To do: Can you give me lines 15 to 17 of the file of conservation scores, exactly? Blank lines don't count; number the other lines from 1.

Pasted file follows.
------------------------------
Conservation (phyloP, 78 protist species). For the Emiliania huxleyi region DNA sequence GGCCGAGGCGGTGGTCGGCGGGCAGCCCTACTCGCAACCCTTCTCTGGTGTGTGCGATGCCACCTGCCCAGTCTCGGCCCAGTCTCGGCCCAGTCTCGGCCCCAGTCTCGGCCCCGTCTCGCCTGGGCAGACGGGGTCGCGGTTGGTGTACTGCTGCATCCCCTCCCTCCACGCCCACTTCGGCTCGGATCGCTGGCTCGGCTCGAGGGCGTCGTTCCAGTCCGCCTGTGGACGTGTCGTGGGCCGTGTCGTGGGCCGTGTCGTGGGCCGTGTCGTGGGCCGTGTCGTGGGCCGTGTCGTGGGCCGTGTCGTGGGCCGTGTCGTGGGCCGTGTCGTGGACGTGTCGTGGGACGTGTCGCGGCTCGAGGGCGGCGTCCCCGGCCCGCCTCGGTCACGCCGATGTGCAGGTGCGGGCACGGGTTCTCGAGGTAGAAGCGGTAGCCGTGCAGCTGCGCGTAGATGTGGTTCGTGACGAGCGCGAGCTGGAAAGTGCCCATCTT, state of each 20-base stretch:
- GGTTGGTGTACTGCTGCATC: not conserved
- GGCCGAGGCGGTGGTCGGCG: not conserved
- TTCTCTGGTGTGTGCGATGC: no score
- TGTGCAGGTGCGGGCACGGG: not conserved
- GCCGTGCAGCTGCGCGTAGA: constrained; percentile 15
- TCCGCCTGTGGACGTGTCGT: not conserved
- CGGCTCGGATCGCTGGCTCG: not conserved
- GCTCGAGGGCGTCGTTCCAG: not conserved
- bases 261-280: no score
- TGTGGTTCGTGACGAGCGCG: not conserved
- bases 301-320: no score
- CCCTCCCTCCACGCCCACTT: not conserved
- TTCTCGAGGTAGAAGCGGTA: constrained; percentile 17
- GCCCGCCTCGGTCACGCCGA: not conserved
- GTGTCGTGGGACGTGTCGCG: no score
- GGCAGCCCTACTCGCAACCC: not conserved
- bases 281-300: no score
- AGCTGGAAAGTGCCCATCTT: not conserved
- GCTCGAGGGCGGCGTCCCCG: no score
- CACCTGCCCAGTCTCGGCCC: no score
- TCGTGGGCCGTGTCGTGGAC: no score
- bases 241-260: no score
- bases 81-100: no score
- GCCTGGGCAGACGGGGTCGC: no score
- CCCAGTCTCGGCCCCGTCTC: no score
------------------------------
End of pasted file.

- GCCCGCCTCGGTCACGCCGA: not conserved
- GTGTCGTGGGACGTGTCGCG: no score
- GGCAGCCCTACTCGCAACCC: not conserved